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Lyme disease is an important public health problem in some areas of the United States. Since its discovery in Lyme, CT, in 1975, thousands of cases of the disease have been reported across the United States and around the world. By knowing more about the disease and how to prevent it, you can help keep your family safe from the effects of Lyme disease.
Lyme disease is an infection caused by a bacteria called a spirochete. The disease is spread to humans by the bites of deer ticks infected with this bacteria. Deer ticks are tiny black-brown creatures. They live in forests or grassy, wooded, marshy areas near rivers, lakes, or oceans. Many people who have been infected with Lyme disease were bitten by deer ticks while hiking or camping, during other outdoor activities, or even while spending time in their own backyards, from the late spring to early fall.
Deer ticks that are infected with Lyme disease live in areas that have very low and high seasonal temperatures and high humidity. In the United States, almost all cases of Lyme disease occur in the following regions:
Northeast (Connecticut, Delaware, Maine, Maryland, Massachusetts, New Hampshire, New Jersey, New York, Pennsylvania, Rhode Island, and Vermont)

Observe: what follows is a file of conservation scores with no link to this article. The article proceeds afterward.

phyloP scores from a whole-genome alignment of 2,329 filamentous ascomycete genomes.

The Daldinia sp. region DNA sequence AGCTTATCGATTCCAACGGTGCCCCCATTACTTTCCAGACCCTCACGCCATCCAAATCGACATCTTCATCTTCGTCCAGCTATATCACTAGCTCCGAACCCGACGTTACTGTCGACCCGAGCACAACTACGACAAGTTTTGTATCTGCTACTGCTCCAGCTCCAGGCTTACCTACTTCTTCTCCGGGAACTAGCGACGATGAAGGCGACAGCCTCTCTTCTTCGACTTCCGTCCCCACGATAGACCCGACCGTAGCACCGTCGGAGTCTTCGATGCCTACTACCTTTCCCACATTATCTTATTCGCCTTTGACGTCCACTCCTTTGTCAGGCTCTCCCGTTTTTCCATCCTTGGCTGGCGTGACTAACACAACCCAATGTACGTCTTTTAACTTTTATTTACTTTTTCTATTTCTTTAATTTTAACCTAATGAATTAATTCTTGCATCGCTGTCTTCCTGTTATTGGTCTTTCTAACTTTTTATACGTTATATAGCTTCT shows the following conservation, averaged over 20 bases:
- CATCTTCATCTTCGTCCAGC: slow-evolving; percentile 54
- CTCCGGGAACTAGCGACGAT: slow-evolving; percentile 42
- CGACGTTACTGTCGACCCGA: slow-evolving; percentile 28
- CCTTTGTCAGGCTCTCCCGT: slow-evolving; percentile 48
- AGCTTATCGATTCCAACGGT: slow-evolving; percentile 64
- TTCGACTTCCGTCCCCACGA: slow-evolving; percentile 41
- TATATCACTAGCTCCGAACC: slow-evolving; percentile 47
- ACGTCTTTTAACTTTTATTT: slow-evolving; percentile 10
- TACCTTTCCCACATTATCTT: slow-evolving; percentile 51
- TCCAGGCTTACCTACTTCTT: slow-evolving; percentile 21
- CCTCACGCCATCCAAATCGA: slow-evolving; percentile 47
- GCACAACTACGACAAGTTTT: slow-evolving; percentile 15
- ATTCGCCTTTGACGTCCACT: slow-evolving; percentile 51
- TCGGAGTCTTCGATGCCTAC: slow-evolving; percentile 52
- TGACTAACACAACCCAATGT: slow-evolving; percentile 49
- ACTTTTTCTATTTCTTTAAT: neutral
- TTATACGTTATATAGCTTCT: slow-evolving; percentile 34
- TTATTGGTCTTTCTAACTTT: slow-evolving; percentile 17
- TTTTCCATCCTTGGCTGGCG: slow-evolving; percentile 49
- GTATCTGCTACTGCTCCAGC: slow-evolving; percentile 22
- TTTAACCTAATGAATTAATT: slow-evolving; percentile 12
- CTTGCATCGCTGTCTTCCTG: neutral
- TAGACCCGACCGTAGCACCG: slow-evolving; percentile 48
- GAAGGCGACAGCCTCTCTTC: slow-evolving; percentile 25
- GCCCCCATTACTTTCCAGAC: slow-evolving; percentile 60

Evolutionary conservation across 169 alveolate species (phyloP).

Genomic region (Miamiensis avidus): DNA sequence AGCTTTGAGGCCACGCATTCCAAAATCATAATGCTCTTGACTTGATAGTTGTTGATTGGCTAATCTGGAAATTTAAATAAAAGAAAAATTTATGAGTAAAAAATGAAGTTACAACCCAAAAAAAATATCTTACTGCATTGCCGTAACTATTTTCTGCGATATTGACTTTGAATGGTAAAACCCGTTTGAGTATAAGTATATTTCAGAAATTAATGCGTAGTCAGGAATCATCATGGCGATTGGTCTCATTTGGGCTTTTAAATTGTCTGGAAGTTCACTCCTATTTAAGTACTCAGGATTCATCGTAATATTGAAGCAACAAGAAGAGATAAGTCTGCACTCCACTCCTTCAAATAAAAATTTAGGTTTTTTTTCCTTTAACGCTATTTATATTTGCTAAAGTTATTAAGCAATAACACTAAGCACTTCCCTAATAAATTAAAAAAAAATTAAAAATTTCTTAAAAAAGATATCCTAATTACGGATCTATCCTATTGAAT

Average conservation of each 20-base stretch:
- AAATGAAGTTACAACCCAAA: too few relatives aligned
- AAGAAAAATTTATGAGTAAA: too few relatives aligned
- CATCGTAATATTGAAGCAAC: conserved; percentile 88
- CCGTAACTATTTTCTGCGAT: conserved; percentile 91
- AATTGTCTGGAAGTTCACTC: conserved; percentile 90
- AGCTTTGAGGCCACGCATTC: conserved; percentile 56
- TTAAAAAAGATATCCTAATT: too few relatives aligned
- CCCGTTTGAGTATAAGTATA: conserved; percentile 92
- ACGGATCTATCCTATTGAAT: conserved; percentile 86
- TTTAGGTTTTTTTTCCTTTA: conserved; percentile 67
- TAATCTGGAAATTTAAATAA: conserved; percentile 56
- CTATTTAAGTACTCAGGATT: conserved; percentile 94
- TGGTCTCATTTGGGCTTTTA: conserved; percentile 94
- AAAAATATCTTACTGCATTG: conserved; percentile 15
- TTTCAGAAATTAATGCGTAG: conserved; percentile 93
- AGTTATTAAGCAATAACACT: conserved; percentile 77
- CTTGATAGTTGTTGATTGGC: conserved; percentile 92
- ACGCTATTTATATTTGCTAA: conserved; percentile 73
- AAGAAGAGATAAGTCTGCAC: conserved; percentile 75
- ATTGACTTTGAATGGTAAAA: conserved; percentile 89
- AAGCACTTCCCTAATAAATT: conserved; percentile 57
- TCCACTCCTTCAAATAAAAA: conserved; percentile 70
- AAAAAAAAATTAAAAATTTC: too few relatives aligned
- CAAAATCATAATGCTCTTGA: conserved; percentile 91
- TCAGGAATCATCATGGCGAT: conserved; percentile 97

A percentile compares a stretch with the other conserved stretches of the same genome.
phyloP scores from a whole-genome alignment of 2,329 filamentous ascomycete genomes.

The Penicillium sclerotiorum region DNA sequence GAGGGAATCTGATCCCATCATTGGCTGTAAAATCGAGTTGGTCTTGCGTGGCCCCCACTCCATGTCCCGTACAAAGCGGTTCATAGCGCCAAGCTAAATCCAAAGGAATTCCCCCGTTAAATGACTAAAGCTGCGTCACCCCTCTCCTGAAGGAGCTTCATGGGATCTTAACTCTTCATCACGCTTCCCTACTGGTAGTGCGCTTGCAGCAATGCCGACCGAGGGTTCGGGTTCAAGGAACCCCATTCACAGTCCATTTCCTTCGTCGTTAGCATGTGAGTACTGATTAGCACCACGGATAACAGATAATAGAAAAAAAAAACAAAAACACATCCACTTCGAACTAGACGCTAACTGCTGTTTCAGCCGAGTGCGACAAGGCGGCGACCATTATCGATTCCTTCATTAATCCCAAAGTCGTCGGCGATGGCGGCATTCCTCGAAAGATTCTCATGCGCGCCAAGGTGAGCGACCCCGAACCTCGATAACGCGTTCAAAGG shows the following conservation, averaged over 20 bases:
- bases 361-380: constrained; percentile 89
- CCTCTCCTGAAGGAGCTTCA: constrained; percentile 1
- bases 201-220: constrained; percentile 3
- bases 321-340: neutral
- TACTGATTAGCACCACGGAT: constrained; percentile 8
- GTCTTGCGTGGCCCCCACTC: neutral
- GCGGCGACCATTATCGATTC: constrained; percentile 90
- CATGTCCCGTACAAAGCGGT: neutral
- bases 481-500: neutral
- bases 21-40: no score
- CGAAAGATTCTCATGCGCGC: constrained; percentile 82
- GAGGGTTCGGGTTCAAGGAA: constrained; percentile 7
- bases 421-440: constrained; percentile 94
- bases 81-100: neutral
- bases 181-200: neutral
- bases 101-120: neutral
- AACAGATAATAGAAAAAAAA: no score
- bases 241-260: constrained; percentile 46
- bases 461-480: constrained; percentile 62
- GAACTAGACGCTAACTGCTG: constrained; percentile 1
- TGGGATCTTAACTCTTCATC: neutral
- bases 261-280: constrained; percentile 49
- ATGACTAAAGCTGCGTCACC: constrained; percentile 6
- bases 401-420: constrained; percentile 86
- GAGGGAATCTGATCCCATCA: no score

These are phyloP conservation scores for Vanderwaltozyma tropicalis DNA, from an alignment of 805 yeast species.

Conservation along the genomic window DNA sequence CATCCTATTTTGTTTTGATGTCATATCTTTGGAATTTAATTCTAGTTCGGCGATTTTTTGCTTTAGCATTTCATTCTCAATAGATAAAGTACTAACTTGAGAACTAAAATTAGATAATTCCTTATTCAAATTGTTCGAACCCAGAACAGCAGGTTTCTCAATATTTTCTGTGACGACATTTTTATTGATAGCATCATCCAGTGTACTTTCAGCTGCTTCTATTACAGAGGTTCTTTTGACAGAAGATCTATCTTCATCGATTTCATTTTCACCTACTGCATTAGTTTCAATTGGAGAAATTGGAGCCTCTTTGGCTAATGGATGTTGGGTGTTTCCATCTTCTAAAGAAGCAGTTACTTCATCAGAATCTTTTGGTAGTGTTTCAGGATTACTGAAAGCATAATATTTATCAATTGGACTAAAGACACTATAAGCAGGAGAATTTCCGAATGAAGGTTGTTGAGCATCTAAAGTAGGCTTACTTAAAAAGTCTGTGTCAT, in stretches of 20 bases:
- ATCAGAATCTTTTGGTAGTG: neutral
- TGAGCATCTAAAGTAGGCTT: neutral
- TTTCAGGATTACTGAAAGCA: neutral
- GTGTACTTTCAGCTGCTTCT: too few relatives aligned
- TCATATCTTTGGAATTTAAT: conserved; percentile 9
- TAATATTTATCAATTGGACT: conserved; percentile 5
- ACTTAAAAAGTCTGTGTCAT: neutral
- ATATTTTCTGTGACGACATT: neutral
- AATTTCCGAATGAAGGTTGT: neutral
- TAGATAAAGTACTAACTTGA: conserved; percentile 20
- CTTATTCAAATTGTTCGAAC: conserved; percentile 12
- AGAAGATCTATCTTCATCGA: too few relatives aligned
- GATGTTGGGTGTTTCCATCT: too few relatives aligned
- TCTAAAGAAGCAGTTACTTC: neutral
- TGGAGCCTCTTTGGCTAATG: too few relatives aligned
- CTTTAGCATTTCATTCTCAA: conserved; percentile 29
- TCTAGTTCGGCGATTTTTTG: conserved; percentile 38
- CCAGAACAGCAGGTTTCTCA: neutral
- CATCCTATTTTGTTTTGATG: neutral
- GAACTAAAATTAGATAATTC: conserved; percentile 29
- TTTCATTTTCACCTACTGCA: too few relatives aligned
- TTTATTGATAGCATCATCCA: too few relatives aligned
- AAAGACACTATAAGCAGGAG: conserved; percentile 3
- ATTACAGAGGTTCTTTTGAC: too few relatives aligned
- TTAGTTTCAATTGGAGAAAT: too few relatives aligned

North central states (Michigan, Minnesota, and Wisconsin)
West Coast (California)
The first and most obvious symptom of Lyme disease is a localized rash that begins as a pink or red circle that expands over time and may become several inches or larger. It may appear from 3 to 30 days after the bite occurred. Some people may have a single circle, while others may have many. Most people who develop the rash won't feel anything, but for others the rash may hurt, itch, burn, or feel warm to the touch. The rash most commonly appears on the head, neck, groin, thighs, trunk, and armpits.
A rash may occur without any other symptoms or may include
Swollen glands, usually in the neck or groin
Aches and pains in the muscles or joints
If your child develops the rash with or without any of these symptoms, call your pediatrician.
For most people, Lyme disease can be easily recognized and treated. If left untreated, Lyme disease can get worse. Occasionally, patients can develop infection of the nervous system (meningitis) or facial muscle problems (facial nerve palsy). Late stage symptoms, occurring 1 or more months after the tick bite, are swelling of one or more joints.
Lyme disease is treated with antibiotics (usually penicillin, a cephalosporin, or a tetracycline) prescribed by your pediatrician. The antibiotics are usually taken by mouth, but also can be given intravenously (directly into the bloodstream through a vein) in more severe cases. Both early and late stages of the disease can be treated with antibiotics.
If you live or work in a region where Lyme disease is a problem, or if you visit such an area, the following are ways to protect your family from the ticks that carry the disease:
Avoid places where ticks live. Whenever possible, avoid shaded, moist areas likely to be infested with ticks.